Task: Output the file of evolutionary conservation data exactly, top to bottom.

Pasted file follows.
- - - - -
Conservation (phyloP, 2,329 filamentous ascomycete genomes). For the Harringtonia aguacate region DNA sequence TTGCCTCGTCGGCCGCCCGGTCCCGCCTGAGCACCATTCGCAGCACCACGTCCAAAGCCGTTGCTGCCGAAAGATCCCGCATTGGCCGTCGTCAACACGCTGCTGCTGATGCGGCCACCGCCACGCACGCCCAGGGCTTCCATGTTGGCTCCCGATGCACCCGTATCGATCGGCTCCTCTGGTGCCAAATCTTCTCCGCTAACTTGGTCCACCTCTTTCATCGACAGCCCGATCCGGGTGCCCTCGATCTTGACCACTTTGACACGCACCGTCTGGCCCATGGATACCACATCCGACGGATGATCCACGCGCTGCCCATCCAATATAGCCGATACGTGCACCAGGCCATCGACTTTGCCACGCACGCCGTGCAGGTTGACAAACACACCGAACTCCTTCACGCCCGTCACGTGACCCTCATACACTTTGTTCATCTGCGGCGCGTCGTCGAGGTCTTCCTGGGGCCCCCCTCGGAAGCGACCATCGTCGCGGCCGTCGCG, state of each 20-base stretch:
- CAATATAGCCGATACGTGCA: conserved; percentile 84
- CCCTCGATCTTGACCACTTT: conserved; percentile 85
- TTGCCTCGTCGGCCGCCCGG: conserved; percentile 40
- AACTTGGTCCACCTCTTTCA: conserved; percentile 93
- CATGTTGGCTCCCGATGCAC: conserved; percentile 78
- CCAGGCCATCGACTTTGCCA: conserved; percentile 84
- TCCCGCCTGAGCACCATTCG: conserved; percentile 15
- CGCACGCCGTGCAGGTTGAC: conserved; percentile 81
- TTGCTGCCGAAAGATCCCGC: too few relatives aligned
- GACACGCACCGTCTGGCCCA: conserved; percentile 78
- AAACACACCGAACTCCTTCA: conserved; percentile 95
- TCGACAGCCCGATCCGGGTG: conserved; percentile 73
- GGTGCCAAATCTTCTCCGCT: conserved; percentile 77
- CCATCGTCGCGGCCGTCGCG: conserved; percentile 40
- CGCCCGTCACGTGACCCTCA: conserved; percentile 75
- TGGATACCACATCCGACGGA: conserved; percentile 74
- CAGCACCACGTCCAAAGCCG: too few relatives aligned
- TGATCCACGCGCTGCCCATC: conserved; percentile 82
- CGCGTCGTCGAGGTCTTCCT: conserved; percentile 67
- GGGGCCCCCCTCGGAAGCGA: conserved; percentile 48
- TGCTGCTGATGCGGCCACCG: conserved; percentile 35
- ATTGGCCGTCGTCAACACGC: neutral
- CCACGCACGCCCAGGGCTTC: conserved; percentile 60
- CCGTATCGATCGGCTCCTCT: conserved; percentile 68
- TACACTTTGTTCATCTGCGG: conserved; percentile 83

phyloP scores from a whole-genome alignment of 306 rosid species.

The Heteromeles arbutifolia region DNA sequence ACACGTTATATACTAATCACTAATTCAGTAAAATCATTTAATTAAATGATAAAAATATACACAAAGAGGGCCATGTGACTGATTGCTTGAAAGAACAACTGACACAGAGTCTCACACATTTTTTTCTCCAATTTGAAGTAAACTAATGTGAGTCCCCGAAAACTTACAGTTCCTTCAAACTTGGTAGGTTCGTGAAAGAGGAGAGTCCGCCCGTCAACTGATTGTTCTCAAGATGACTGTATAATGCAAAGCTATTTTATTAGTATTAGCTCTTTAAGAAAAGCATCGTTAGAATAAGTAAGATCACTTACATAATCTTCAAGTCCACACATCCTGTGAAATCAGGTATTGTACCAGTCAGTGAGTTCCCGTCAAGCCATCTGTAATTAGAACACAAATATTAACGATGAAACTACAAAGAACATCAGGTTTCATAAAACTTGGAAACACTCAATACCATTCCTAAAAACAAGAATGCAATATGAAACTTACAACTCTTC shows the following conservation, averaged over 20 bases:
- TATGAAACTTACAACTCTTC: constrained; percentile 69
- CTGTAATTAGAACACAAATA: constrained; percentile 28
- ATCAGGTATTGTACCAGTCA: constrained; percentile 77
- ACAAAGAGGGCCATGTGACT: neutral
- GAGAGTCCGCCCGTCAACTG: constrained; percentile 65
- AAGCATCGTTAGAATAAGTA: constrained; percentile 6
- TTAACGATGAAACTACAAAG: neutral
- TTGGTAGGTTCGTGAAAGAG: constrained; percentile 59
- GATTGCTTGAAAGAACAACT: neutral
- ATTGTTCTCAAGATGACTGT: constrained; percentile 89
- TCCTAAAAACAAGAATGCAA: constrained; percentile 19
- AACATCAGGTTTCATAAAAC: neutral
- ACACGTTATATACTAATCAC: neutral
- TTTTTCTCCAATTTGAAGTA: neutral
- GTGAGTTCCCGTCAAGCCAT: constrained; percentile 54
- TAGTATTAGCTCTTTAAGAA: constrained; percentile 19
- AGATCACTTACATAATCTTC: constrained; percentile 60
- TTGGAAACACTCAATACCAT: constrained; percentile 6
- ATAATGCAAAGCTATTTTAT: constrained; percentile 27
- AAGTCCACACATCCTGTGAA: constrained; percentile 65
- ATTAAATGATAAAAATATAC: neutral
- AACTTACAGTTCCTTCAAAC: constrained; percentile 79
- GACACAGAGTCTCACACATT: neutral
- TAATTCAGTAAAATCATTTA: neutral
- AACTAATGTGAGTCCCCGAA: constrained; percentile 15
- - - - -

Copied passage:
Conservation (phyloP, 2,329 filamentous ascomycete genomes). For the Harringtonia aguacate region DNA sequence TTGCCTCGTCGGCCGCCCGGTCCCGCCTGAGCACCATTCGCAGCACCACGTCCAAAGCCGTTGCTGCCGAAAGATCCCGCATTGGCCGTCGTCAACACGCTGCTGCTGATGCGGCCACCGCCACGCACGCCCAGGGCTTCCATGTTGGCTCCCGATGCACCCGTATCGATCGGCTCCTCTGGTGCCAAATCTTCTCCGCTAACTTGGTCCACCTCTTTCATCGACAGCCCGATCCGGGTGCCCTCGATCTTGACCACTTTGACACGCACCGTCTGGCCCATGGATACCACATCCGACGGATGATCCACGCGCTGCCCATCCAATATAGCCGATACGTGCACCAGGCCATCGACTTTGCCACGCACGCCGTGCAGGTTGACAAACACACCGAACTCCTTCACGCCCGTCACGTGACCCTCATACACTTTGTTCATCTGCGGCGCGTCGTCGAGGTCTTCCTGGGGCCCCCCTCGGAAGCGACCATCGTCGCGGCCGTCGCG, state of each 20-base stretch:
- CAATATAGCCGATACGTGCA: conserved; percentile 84
- CCCTCGATCTTGACCACTTT: conserved; percentile 85
- TTGCCTCGTCGGCCGCCCGG: conserved; percentile 40
- AACTTGGTCCACCTCTTTCA: conserved; percentile 93
- CATGTTGGCTCCCGATGCAC: conserved; percentile 78
- CCAGGCCATCGACTTTGCCA: conserved; percentile 84
- TCCCGCCTGAGCACCATTCG: conserved; percentile 15
- CGCACGCCGTGCAGGTTGAC: conserved; percentile 81
- TTGCTGCCGAAAGATCCCGC: too few relatives aligned
- GACACGCACCGTCTGGCCCA: conserved; percentile 78
- AAACACACCGAACTCCTTCA: conserved; percentile 95
- TCGACAGCCCGATCCGGGTG: conserved; percentile 73
- GGTGCCAAATCTTCTCCGCT: conserved; percentile 77
- CCATCGTCGCGGCCGTCGCG: conserved; percentile 40
- CGCCCGTCACGTGACCCTCA: conserved; percentile 75
- TGGATACCACATCCGACGGA: conserved; percentile 74
- CAGCACCACGTCCAAAGCCG: too few relatives aligned
- TGATCCACGCGCTGCCCATC: conserved; percentile 82
- CGCGTCGTCGAGGTCTTCCT: conserved; percentile 67
- GGGGCCCCCCTCGGAAGCGA: conserved; percentile 48
- TGCTGCTGATGCGGCCACCG: conserved; percentile 35
- ATTGGCCGTCGTCAACACGC: neutral
- CCACGCACGCCCAGGGCTTC: conserved; percentile 60
- CCGTATCGATCGGCTCCTCT: conserved; percentile 68
- TACACTTTGTTCATCTGCGG: conserved; percentile 83

phyloP scores from a whole-genome alignment of 306 rosid species.

The Heteromeles arbutifolia region DNA sequence ACACGTTATATACTAATCACTAATTCAGTAAAATCATTTAATTAAATGATAAAAATATACACAAAGAGGGCCATGTGACTGATTGCTTGAAAGAACAACTGACACAGAGTCTCACACATTTTTTTCTCCAATTTGAAGTAAACTAATGTGAGTCCCCGAAAACTTACAGTTCCTTCAAACTTGGTAGGTTCGTGAAAGAGGAGAGTCCGCCCGTCAACTGATTGTTCTCAAGATGACTGTATAATGCAAAGCTATTTTATTAGTATTAGCTCTTTAAGAAAAGCATCGTTAGAATAAGTAAGATCACTTACATAATCTTCAAGTCCACACATCCTGTGAAATCAGGTATTGTACCAGTCAGTGAGTTCCCGTCAAGCCATCTGTAATTAGAACACAAATATTAACGATGAAACTACAAAGAACATCAGGTTTCATAAAACTTGGAAACACTCAATACCATTCCTAAAAACAAGAATGCAATATGAAACTTACAACTCTTC shows the following conservation, averaged over 20 bases:
- TATGAAACTTACAACTCTTC: constrained; percentile 69
- CTGTAATTAGAACACAAATA: constrained; percentile 28
- ATCAGGTATTGTACCAGTCA: constrained; percentile 77
- ACAAAGAGGGCCATGTGACT: neutral
- GAGAGTCCGCCCGTCAACTG: constrained; percentile 65
- AAGCATCGTTAGAATAAGTA: constrained; percentile 6
- TTAACGATGAAACTACAAAG: neutral
- TTGGTAGGTTCGTGAAAGAG: constrained; percentile 59
- GATTGCTTGAAAGAACAACT: neutral
- ATTGTTCTCAAGATGACTGT: constrained; percentile 89
- TCCTAAAAACAAGAATGCAA: constrained; percentile 19
- AACATCAGGTTTCATAAAAC: neutral
- ACACGTTATATACTAATCAC: neutral
- TTTTTCTCCAATTTGAAGTA: neutral
- GTGAGTTCCCGTCAAGCCAT: constrained; percentile 54
- TAGTATTAGCTCTTTAAGAA: constrained; percentile 19
- AGATCACTTACATAATCTTC: constrained; percentile 60
- TTGGAAACACTCAATACCAT: constrained; percentile 6
- ATAATGCAAAGCTATTTTAT: constrained; percentile 27
- AAGTCCACACATCCTGTGAA: constrained; percentile 65
- ATTAAATGATAAAAATATAC: neutral
- AACTTACAGTTCCTTCAAAC: constrained; percentile 79
- GACACAGAGTCTCACACATT: neutral
- TAATTCAGTAAAATCATTTA: neutral
- AACTAATGTGAGTCCCCGAA: constrained; percentile 15